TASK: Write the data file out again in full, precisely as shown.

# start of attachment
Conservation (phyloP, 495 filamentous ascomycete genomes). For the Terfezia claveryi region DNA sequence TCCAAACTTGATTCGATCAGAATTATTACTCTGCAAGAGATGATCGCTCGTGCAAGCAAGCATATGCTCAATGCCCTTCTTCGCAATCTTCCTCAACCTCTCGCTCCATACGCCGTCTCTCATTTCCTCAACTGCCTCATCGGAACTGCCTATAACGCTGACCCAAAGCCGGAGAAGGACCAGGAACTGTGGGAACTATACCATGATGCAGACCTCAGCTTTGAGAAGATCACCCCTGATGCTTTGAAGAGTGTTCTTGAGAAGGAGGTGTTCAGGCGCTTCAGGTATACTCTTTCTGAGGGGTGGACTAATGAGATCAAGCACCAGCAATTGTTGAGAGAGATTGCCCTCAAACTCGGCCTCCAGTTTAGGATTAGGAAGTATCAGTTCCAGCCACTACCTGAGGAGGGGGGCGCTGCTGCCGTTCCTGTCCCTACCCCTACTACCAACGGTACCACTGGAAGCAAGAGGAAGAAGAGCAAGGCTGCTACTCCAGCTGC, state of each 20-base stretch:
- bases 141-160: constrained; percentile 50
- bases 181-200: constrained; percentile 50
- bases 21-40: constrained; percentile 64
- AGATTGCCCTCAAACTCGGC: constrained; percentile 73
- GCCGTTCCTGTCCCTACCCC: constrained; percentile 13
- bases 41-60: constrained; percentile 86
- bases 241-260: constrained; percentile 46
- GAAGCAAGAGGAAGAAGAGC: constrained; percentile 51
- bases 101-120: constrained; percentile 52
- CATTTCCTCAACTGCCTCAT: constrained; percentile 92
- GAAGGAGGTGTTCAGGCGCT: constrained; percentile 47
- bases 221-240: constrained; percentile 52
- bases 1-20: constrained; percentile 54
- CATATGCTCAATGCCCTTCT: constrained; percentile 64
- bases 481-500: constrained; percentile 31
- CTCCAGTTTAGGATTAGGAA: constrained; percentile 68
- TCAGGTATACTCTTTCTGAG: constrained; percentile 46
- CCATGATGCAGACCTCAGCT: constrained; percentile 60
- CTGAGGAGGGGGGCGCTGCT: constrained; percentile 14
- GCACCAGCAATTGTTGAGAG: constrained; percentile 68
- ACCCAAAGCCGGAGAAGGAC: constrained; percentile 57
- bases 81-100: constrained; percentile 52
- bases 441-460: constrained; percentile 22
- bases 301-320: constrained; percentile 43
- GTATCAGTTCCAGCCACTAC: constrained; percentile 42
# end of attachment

Conservation (phyloP, 495 filamentous ascomycete genomes). For the Terfezia claveryi region DNA sequence TCCAAACTTGATTCGATCAGAATTATTACTCTGCAAGAGATGATCGCTCGTGCAAGCAAGCATATGCTCAATGCCCTTCTTCGCAATCTTCCTCAACCTCTCGCTCCATACGCCGTCTCTCATTTCCTCAACTGCCTCATCGGAACTGCCTATAACGCTGACCCAAAGCCGGAGAAGGACCAGGAACTGTGGGAACTATACCATGATGCAGACCTCAGCTTTGAGAAGATCACCCCTGATGCTTTGAAGAGTGTTCTTGAGAAGGAGGTGTTCAGGCGCTTCAGGTATACTCTTTCTGAGGGGTGGACTAATGAGATCAAGCACCAGCAATTGTTGAGAGAGATTGCCCTCAAACTCGGCCTCCAGTTTAGGATTAGGAAGTATCAGTTCCAGCCACTACCTGAGGAGGGGGGCGCTGCTGCCGTTCCTGTCCCTACCCCTACTACCAACGGTACCACTGGAAGCAAGAGGAAGAAGAGCAAGGCTGCTACTCCAGCTGC, state of each 20-base stretch:
- bases 141-160: constrained; percentile 50
- bases 181-200: constrained; percentile 50
- bases 21-40: constrained; percentile 64
- AGATTGCCCTCAAACTCGGC: constrained; percentile 73
- GCCGTTCCTGTCCCTACCCC: constrained; percentile 13
- bases 41-60: constrained; percentile 86
- bases 241-260: constrained; percentile 46
- GAAGCAAGAGGAAGAAGAGC: constrained; percentile 51
- bases 101-120: constrained; percentile 52
- CATTTCCTCAACTGCCTCAT: constrained; percentile 92
- GAAGGAGGTGTTCAGGCGCT: constrained; percentile 47
- bases 221-240: constrained; percentile 52
- bases 1-20: constrained; percentile 54
- CATATGCTCAATGCCCTTCT: constrained; percentile 64
- bases 481-500: constrained; percentile 31
- CTCCAGTTTAGGATTAGGAA: constrained; percentile 68
- TCAGGTATACTCTTTCTGAG: constrained; percentile 46
- CCATGATGCAGACCTCAGCT: constrained; percentile 60
- CTGAGGAGGGGGGCGCTGCT: constrained; percentile 14
- GCACCAGCAATTGTTGAGAG: constrained; percentile 68
- ACCCAAAGCCGGAGAAGGAC: constrained; percentile 57
- bases 81-100: constrained; percentile 52
- bases 441-460: constrained; percentile 22
- bases 301-320: constrained; percentile 43
- GTATCAGTTCCAGCCACTAC: constrained; percentile 42